Silky Shark

Silky sharks are considered to be a threatened species that lives in the Atlantic, Pacific and Indian Oceans. They can be caught by chumming, still fishing, trolling, and bait casting. These sharks are usually caught accidentally or returned to the ocean after they are removed from the hook.

Silky Shark

Region: Northeast, South
Habitat: Ocean

How to identify Silky Shark

Silky sharks get their name because of their silky-looking skin. They have a short dorsal fin, long pectoral fins, and long, slender bodies. Silky sharks are easily identified by the long, free tip on their second dorsal fin. This tip is twice as long as the fin is high. They also have a free tip on their first dorsal fin. Their first dorsal is round and begins where the free tip on their pectoral fins ends.

Where to catch Silky Shark

These sharks are commonly found in the Atlantic, Pacific, and Indian Ocean’s epipelagic zone. They are present in the western Atlantic from Brazil up to Massachusetts, which includes the Caribbean and the Gulf of Mexico. In the east Atlantic, they are present from Angola to Spain. They inhabit the Red Sea from Mozambique to Tanzania, the Comores, and Madagascar. From the middle to the eastern Indian Ocean, they are present from western Australia to Sri Lanka and the Maldives. Over in the west, east and southwestern Pacific, they are present from Peru to Baja California, Hawaii, and from New Zealand to China.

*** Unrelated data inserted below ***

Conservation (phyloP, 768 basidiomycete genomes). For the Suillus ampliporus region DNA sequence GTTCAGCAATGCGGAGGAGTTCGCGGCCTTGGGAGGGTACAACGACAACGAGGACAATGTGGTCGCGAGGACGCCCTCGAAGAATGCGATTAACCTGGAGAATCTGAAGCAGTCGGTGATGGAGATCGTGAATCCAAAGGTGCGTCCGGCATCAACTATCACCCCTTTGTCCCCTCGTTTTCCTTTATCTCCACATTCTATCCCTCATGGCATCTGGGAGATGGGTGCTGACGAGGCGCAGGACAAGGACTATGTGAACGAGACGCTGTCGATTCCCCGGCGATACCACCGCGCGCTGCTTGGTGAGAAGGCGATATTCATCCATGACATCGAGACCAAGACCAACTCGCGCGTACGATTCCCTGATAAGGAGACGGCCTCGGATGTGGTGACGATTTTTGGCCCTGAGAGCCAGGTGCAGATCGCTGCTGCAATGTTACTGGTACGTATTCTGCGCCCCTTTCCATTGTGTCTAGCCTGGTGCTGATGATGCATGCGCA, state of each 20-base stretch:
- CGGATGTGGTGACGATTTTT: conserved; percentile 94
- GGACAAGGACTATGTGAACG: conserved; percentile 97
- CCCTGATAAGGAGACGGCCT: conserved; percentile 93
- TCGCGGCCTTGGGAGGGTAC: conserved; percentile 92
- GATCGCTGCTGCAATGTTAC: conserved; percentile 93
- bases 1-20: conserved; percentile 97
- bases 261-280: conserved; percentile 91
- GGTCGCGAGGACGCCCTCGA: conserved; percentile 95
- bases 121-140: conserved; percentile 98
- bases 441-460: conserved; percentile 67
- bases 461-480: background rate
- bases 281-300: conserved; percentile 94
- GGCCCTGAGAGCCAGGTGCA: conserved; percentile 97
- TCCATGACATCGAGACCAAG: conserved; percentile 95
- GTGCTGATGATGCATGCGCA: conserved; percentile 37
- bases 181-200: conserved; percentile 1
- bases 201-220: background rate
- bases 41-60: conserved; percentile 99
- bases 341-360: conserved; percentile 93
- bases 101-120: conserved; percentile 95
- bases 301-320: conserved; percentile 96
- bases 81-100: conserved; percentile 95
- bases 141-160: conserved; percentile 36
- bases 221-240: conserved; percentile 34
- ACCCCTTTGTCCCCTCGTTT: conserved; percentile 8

Range: Northeast, South
Silky Shark Fishing Map

While the silky shark is a pelagic species found in depths of 50 to 1500 feet. It prefers warmer waters (23°C) and is commonly found over deepwater reefs and continental shevles where it has an abundant food source. Silky sharts are known to follow schools of tuna.

The following are habitats where you can catch Silky Shark:

How to catch Silky Shark

The silky sharky is valued by commercial fisherman for its fins. In fact, they have been hunted so much, that they are now considered near threatened. These sharks aren’t generally targeted by recreational fisherman, and those who do catch them are encouraged to return them to the ocean once they are caught. A good method for catching them is to start by chumming, then use a longline with whole bait. Other effective methods include trolling and bait casting.

The following are effective fishing methods and techniques for catching Silky Shark:

Best Lures, Bait & Tackle to catch Silky Shark

These sharks respond best to whole bait, including bluefish and mackerel.

The following are fishing lures, bait and tackle that can be used to catch Silky Shark: